Insights into extinction evolution during extreme low visibility events: Case study of Shanghai, China.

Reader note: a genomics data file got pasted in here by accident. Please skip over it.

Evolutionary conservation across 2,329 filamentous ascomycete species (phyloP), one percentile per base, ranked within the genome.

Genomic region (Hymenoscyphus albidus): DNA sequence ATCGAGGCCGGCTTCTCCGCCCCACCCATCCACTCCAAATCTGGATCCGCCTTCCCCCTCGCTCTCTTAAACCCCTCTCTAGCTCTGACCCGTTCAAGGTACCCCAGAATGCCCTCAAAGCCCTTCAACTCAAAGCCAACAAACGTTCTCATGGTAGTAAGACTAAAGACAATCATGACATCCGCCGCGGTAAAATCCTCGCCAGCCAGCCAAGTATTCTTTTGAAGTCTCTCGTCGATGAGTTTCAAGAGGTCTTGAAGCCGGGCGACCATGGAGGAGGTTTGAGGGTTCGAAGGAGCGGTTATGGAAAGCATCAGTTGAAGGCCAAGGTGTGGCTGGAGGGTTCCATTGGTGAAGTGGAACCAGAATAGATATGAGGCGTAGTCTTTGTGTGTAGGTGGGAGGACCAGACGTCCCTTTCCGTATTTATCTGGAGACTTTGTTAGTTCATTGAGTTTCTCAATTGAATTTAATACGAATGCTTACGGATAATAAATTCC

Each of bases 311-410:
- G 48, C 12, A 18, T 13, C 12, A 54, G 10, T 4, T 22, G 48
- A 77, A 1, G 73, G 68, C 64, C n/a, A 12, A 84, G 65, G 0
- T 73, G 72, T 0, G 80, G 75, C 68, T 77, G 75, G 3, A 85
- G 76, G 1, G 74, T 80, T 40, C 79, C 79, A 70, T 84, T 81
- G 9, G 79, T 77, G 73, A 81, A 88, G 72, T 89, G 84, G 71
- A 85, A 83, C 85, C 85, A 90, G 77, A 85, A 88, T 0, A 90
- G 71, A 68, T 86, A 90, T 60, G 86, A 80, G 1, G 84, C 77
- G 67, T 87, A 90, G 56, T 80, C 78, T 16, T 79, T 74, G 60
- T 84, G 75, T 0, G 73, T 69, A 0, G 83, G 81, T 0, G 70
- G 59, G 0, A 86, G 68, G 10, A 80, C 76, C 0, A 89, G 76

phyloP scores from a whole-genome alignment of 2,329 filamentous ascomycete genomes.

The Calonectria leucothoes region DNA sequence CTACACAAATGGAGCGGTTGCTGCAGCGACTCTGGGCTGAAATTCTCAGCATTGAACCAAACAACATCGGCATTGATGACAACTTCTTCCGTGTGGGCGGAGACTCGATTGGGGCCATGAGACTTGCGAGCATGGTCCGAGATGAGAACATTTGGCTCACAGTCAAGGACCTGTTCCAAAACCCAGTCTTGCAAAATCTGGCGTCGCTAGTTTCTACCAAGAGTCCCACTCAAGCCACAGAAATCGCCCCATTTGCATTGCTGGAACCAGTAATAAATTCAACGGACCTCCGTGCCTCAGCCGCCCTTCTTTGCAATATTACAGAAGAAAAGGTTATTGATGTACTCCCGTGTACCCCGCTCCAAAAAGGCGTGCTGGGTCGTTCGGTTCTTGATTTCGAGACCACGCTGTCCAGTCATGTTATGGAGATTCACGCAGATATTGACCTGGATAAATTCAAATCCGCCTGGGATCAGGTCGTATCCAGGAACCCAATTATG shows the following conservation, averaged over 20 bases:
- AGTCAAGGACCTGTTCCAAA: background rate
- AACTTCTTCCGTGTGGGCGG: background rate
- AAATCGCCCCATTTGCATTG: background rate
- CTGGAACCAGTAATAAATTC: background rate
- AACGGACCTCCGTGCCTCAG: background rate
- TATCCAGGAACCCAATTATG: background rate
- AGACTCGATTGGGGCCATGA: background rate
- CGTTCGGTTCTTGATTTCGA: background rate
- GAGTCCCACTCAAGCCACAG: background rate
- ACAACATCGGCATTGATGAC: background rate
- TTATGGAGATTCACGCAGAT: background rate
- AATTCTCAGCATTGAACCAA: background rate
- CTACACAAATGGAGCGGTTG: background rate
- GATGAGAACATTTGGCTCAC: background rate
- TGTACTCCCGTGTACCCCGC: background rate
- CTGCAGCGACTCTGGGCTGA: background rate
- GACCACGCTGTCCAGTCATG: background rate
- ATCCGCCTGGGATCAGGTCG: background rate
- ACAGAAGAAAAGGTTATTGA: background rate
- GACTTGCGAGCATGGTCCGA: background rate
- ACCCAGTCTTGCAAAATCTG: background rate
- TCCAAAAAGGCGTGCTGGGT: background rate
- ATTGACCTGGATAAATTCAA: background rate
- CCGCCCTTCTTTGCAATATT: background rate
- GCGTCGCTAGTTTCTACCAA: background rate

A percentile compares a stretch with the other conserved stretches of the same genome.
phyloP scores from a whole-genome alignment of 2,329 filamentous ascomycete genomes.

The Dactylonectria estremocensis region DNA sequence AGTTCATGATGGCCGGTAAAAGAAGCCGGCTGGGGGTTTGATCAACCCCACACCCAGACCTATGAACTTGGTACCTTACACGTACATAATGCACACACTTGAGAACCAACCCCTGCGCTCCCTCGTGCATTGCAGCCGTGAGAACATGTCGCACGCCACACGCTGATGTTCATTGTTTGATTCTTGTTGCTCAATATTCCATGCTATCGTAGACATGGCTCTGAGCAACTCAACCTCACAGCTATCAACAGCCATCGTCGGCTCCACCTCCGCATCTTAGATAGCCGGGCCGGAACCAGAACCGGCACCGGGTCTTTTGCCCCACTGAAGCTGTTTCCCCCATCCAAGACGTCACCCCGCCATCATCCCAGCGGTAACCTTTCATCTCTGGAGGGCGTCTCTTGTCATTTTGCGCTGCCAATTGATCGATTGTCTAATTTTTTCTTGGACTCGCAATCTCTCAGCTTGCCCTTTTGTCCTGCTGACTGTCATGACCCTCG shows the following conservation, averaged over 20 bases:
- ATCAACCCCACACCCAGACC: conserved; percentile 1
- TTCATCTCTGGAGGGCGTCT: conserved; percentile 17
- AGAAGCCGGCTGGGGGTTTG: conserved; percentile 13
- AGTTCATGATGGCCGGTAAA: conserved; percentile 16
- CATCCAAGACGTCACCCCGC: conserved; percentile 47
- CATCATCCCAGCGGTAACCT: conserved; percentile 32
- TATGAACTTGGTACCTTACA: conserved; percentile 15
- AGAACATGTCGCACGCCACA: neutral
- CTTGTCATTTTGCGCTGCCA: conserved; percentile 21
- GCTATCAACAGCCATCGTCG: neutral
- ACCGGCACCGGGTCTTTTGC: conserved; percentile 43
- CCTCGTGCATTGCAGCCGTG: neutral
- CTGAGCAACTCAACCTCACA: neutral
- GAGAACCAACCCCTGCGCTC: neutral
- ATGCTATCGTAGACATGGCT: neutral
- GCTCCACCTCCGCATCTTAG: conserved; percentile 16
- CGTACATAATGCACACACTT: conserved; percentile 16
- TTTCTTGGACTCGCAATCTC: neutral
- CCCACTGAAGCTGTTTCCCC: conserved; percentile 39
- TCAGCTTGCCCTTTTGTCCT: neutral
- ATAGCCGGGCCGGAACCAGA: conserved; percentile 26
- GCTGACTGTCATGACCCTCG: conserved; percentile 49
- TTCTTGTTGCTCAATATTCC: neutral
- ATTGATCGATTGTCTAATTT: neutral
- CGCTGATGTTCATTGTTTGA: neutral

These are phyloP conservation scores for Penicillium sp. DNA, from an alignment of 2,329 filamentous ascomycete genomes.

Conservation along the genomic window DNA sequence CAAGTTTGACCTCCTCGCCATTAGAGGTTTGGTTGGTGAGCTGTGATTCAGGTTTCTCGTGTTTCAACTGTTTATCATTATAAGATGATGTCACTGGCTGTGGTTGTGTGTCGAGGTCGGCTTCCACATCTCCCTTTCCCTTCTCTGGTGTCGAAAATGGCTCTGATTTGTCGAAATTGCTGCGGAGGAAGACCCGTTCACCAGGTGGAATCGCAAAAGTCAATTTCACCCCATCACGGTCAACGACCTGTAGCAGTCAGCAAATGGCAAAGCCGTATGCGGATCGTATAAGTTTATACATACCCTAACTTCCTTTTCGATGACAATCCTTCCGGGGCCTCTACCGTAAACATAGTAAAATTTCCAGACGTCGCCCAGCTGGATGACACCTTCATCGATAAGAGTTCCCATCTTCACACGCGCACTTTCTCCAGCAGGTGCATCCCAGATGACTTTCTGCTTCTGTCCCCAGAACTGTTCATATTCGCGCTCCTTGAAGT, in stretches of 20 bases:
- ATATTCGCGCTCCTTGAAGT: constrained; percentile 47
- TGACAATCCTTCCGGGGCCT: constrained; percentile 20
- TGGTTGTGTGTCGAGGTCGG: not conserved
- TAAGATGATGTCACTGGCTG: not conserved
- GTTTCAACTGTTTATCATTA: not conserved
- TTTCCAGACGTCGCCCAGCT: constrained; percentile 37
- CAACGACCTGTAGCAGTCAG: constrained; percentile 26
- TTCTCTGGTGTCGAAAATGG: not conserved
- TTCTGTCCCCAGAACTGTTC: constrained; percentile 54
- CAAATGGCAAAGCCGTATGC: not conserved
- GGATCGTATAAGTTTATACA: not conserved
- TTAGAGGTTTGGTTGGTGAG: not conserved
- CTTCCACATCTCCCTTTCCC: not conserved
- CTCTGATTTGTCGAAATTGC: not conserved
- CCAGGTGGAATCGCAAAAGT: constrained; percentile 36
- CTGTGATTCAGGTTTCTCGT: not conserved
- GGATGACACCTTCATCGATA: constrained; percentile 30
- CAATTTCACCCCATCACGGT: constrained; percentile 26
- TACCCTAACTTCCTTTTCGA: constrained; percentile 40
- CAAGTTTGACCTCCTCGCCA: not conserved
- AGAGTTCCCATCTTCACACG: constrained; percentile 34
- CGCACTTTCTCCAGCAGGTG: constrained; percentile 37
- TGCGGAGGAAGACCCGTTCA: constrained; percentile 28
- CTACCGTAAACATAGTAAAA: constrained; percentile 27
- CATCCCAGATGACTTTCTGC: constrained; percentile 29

The Interagency Monitoring of Protected Visual Environments (IMPROVE) particle monitoring network consists of approximately 160 sites at which fine particulate matter (PM2.5) mass and major species concentrations and course particulate matter (PM10) mass concentrations are determined by analysis of 24-hr duration sampling conducted on a 1-day-in-3 schedule A simple algorithm to estimate light extinction from the measured species concentrations was incorporated in the 1999 Regional Haze Rule as the basis for the haze metric used to track haze trends. A revised algorithm was developed that is more consistent with the recent atmospheric aerosol literature and reduces bias for high and low light extinction extremes. The revised algorithm differs from the original algorithm in having a term for estimating sea salt light scattering from Cl(-) ion data, using 1.8 instead of 1.4 for the mean ratio of organic mass to measured organic carbon, using site-specific Rayleigh scattering based on site elevation and mean temperature, employing a split component extinction efficiency associated with large and small size mode sulfate, nitrate and organic mass species, and adding a term for nitrogen dioxide (NO2) absorption for sites with NO2 concentration information. Light scattering estimates using the original and the revised algorithms are compared with nephelometer measurements at 21 IMPROVE monitoring sites. The revised algorithm reduces the underprediction of high haze periods and the overprediction of low haze periods compared with the performance of the original algorithm. This is most apparent at the hazier monitoring sites in the eastern United States. For each site, the PM10 composition for days selected as the best 20% and the worst 20% haze condition days are nearly identical regardless of whether the basis of selection was light scattering from the original or revised algorithms, or from nephelometer-measured light scattering.